The idea that affirmative action isn't moving fast enough or far enough is reinforced by the widespread view in the black community that, ever since Ronald Reagan took office, Republicans have been using the White House bully pulpit to equate preferential hiring with racial quotas. Blacks feel, with some justification, that this is part of a deliberate political strategy to stampede blue-collar Democrats toward the GOP. "Prior to 1980, companies were learning to live with the new order," says John E. Jacob, president of the National Urban League. "After Reagan began to challenge affirmative action, companies began to question it." Result: a decade of backsliding and "a grade of C+ for Corporate America," Jacob says.
While blacks fret that the drive for racial equality is slowing, many whites think it has gone far enough. In happier economic times, companies could give hiring preferences to blacks without necessarily taking away white workers' jobs. That's much harder now. Corporate restructurings have slashed the ranks of middle managers, and new technologies have wiped out millions of low-skill jobs. Now, as the economic pie shrinks, whites increasingly begin to fear that affirmative action puts their careers in jeopardy.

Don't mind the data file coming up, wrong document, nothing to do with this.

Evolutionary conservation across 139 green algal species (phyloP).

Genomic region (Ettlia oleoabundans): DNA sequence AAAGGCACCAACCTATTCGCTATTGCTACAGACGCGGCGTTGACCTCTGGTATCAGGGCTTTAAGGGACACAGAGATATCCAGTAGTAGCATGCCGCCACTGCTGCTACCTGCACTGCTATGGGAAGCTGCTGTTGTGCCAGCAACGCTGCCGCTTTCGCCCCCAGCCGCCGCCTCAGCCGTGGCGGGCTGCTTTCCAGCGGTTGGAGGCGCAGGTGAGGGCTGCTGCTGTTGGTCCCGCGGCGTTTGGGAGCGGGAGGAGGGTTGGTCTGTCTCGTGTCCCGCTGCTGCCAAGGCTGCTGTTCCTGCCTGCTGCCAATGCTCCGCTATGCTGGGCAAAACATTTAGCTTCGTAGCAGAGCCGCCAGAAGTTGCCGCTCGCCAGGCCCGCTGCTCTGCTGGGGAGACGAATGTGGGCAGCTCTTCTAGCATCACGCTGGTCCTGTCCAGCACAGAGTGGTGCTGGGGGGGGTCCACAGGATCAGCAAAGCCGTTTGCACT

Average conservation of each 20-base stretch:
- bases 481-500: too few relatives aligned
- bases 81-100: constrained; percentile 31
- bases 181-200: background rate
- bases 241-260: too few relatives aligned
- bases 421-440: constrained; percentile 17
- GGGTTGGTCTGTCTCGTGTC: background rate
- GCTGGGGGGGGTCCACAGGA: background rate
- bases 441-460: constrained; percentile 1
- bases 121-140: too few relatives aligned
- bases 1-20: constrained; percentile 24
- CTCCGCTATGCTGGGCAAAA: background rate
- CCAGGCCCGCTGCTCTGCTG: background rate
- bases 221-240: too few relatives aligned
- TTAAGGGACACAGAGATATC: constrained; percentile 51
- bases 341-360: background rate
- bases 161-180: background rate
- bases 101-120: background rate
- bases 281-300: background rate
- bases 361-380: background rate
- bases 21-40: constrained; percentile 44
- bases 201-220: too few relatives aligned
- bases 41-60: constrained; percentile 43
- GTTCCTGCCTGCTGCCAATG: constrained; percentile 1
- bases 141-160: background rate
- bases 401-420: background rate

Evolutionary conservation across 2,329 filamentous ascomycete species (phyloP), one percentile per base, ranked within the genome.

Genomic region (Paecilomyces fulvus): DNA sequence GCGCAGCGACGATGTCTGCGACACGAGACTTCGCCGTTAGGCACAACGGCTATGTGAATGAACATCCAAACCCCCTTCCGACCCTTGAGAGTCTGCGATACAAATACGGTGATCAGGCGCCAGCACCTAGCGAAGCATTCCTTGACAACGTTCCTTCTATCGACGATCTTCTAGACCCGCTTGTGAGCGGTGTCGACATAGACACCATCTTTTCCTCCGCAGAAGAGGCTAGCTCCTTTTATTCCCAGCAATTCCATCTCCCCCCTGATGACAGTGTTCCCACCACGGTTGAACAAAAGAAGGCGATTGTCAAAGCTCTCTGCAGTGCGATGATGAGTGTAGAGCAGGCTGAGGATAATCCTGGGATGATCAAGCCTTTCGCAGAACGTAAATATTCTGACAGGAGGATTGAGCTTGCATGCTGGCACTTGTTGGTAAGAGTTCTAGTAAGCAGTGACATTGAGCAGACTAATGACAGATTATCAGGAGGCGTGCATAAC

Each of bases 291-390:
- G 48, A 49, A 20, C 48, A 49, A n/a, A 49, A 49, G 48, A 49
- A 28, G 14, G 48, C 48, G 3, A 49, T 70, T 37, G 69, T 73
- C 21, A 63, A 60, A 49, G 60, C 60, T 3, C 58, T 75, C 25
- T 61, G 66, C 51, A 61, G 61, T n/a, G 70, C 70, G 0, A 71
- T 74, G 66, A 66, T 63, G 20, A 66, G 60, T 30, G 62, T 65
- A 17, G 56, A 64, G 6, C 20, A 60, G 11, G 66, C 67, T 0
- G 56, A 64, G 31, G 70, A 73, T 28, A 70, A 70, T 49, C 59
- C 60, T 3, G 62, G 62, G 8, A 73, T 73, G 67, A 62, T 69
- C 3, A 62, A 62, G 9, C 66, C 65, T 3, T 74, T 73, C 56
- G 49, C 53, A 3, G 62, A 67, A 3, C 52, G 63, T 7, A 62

DOUBTS AND QUESTIONS. Even those whites who still support affirmative action in principle think it can lead to too-rapid advancement of unprepared minorities. One white employee at United Technologies Corp.'s Hamilton Standard Div. in Windsor Locks, Conn., says he works for a black foreman who isn't up to the job--and is hurting his unit's morale. "I don't know if he's there because management thinks he's qualified, or because he's black," he says.
Whites aren't the only ones questioning race-based preferences these days. Some black intellectuals, such as Shelby Steele, who teaches at San Jose State University, say affirmative action works against their race. By singling blacks out for special treatment, Steele argues, it stigmatizes them as unworthy and creates a sense of victimization. Such feelings, he says, can stifle attempts to throw off the bonds of dependency and poverty that have plagued many blacks.